Some other less aquatic species of rails can also be fairly common in suitable habitats. However, these birds are very cryptic and tend to hide well in their habitat of tall, reedy marshes, so they are not often seen. One of these elusive species is the sora (Porzana carolina), the whistled calls and whinnies of which are more often heard than the birds are seen. The Virginia rail (Rallus limicola) is another, relatively common but evasive rail of marshes. The largest rail in North America is the king rail (R. elegans), with a body length of 14 in (36 cm). It is found in marshes in the eastern United States. The clapper rail (Rallus long-irostris) is slightly smaller at 12 in (30 cm), and is restricted to brackish and salt marshes.

Conservation of rails

Many species of rails that live on remote, oceanic islands have become flightless, because of the lack of natural predators. This is true of various endemic species that are specific to particular islands (that is, they do not occur anywhere else), and also of flightless populations of more wide-ranging species of rails. The benefit of flightlessness to rails living on islands is not totally clear, but some ornithologists have speculated that this trait might have something to do with the conservation of energy, coupled with an absence of predators.

Unfortunately, flightless rails are extremely vulnerable to suffering debilitating population declines when humans introduce predators to their isolated habitats. Most commonly, these catastrophes involve accidental introductions of rats, or deliberate introductions of pigs or cats. At least 15 endemic species of island rails are known to have become extinct, largely as a result of introduced predators. Numerous other island rails still survive, but are endangered.

However, the real number of extinctions is undoubtedly much larger than this. Some ornithologists have speculated that each of the approximately 800 islands inhabited by Polynesians in the Pacific Ocean may have had one or several endemic species in the rail family, as well as other unique species of birds. Most of these rare and endemic species became extinct in prehistoric times, soon after the islands were discovered and colonized by prehistoric Polynesians. These extinctions occurred as a result of predation by introduced rats, overhunting by humans, and to a lesser degree, losses of habitat.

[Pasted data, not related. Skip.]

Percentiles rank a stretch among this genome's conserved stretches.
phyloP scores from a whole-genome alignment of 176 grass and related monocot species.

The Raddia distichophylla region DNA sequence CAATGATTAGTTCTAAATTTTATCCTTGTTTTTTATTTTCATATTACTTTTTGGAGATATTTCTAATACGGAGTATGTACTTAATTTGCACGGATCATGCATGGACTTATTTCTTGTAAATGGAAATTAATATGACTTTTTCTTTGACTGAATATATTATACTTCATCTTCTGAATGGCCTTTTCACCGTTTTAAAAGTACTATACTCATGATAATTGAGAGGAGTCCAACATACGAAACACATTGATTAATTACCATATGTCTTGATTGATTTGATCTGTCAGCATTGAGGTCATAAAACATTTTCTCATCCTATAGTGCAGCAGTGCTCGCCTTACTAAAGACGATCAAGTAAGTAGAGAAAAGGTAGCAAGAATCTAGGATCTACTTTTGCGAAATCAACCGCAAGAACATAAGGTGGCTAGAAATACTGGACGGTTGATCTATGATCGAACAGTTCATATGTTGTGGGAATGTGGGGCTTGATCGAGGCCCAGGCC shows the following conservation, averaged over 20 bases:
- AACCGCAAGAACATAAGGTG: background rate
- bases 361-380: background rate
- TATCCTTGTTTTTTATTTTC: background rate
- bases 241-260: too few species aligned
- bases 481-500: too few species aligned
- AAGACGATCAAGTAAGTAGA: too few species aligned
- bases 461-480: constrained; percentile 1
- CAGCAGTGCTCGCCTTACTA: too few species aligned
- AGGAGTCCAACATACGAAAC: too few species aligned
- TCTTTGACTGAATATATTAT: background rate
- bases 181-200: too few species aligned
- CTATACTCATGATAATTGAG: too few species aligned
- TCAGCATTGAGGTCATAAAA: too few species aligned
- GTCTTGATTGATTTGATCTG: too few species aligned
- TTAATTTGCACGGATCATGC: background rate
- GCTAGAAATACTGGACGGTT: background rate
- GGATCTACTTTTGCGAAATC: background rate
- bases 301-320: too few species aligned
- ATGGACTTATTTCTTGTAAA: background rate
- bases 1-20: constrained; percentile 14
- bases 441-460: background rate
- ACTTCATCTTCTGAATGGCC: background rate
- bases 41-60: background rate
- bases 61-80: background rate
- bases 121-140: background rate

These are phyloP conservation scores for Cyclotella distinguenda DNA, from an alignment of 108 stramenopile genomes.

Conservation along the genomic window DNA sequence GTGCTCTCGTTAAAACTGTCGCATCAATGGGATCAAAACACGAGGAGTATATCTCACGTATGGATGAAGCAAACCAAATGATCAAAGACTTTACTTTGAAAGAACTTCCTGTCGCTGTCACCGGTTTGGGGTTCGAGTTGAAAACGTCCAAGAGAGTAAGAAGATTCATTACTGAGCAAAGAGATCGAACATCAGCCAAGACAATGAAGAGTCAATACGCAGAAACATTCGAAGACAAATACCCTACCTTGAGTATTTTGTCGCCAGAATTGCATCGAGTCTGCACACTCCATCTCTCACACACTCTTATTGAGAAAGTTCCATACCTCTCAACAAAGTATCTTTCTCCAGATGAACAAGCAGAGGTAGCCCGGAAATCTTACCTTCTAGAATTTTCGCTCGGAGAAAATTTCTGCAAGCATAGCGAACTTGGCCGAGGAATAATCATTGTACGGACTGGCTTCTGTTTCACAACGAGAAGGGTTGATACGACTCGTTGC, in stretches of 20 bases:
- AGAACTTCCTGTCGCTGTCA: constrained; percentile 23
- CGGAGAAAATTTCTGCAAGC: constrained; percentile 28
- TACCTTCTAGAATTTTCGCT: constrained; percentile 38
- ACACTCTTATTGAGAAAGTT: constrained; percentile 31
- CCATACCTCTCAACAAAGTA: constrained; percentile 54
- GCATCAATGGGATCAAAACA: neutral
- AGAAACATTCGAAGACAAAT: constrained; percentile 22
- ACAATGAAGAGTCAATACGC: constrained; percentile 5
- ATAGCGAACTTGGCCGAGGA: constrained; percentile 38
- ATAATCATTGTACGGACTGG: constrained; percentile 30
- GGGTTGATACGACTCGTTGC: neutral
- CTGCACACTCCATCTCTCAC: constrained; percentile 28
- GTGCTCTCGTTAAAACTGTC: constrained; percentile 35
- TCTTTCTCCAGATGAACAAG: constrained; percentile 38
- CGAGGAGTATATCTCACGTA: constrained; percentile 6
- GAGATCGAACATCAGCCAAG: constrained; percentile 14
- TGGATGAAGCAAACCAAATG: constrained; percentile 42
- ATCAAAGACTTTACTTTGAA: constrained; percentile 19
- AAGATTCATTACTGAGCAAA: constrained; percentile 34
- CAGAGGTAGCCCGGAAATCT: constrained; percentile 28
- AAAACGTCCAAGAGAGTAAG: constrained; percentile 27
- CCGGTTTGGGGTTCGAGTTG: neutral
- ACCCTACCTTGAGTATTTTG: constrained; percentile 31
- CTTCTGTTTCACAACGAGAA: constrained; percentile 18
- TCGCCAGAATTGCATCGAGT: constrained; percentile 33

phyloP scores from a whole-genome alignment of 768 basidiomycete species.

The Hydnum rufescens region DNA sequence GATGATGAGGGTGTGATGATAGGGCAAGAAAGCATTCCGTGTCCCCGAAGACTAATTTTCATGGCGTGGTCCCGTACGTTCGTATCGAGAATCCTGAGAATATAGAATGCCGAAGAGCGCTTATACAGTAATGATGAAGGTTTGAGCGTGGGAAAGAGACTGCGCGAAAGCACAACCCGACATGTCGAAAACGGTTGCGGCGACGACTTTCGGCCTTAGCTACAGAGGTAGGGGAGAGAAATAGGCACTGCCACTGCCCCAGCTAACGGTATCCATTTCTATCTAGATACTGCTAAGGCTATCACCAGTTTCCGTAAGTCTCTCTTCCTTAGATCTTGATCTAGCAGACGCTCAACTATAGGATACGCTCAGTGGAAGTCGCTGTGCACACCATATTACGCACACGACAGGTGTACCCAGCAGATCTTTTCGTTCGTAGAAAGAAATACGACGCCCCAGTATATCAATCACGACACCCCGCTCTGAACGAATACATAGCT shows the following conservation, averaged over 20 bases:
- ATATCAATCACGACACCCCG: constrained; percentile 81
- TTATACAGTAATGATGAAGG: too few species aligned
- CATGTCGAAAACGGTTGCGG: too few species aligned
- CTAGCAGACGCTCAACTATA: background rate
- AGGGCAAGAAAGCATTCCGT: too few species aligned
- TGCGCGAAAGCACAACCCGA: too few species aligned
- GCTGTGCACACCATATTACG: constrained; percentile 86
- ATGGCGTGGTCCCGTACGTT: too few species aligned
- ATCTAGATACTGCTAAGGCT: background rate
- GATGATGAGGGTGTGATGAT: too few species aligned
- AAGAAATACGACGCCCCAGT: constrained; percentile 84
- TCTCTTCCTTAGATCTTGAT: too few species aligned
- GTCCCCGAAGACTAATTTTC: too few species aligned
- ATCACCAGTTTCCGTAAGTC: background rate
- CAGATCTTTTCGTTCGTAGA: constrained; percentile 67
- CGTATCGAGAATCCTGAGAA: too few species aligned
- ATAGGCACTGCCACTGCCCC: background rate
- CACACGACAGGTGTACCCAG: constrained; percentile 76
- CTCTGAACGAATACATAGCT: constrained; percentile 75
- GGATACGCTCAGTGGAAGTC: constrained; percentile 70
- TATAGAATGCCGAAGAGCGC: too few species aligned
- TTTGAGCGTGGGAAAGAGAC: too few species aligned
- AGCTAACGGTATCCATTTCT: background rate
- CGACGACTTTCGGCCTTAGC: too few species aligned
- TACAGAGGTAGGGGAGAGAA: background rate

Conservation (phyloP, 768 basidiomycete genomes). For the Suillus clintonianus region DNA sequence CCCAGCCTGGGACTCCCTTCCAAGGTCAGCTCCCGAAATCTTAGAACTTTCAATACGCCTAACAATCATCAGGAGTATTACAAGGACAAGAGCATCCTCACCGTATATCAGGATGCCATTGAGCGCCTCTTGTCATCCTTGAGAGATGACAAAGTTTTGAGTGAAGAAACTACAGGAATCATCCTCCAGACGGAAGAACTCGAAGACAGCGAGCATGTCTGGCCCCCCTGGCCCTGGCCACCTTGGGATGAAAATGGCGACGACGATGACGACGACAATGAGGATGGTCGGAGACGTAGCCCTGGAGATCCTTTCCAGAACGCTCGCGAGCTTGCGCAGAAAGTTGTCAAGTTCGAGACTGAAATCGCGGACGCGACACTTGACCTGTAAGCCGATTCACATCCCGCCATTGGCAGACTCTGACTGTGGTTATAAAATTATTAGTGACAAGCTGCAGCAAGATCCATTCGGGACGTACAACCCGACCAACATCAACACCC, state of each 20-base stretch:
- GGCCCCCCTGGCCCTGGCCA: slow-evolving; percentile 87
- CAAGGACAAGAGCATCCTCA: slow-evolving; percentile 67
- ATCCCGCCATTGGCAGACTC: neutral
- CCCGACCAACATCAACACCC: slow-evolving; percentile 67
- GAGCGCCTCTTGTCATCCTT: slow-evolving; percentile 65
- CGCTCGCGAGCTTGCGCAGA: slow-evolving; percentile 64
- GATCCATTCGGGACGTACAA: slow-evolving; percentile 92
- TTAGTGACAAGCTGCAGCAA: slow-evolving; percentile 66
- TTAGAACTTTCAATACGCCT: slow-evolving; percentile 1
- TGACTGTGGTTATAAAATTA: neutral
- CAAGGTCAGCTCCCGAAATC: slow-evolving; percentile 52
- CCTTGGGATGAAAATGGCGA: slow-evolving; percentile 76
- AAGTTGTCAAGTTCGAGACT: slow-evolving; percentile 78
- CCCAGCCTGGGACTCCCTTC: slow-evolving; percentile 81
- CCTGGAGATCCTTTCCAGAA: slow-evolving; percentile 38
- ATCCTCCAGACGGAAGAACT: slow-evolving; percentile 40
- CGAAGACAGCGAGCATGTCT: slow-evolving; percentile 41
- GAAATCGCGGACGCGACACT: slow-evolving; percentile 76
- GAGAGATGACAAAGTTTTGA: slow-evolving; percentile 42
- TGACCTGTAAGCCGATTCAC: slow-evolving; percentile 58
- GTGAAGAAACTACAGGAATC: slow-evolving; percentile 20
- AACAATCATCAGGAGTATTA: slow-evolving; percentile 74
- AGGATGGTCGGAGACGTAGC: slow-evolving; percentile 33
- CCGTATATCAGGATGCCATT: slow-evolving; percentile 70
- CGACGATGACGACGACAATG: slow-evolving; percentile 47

Various species in the rail family have been hunted more recently for meat or sport. Today, however, this is a less common practice than it used to be. Some species of gallinules are sometimes considered to be pests of aquatic crops, such as rice, and they may be hunted to reduce that sort of agricultural damage. However, this is a relatively unusual circumstance.

Because rails are generally species of wetlands, their populations are greatly threatened by losses of that type of habitat. Wetlands are disappearing or being otherwise degraded in most parts of the world. This is occurring as a result of infilling of wetlands to develop land for urbanization, draining for agriculture, and pollution by pesticides and fertilizers.

See also Extinction.



del Hoyo, J., A. Elliott, and J. Sargatal. Handbook of the Birds of the World. Vol. 3, Hoatzin to Auks. Barcelona: Lynx Edicions, 1992.

Forshaw, Joseph. Encyclopedia of Birds. 2nd ed. New York: Academic Press, 1998.

Freedman, B. Environmental Ecology. 2nd ed. San Diego: Academic Press, 1994.

Taylor, B., and B. van Perlo. Rails: A Guide to the Rails, Crakes, Gallinules and Coots of the World. Tonbridge, UK: Pica Press, 1998.

Bill Freedman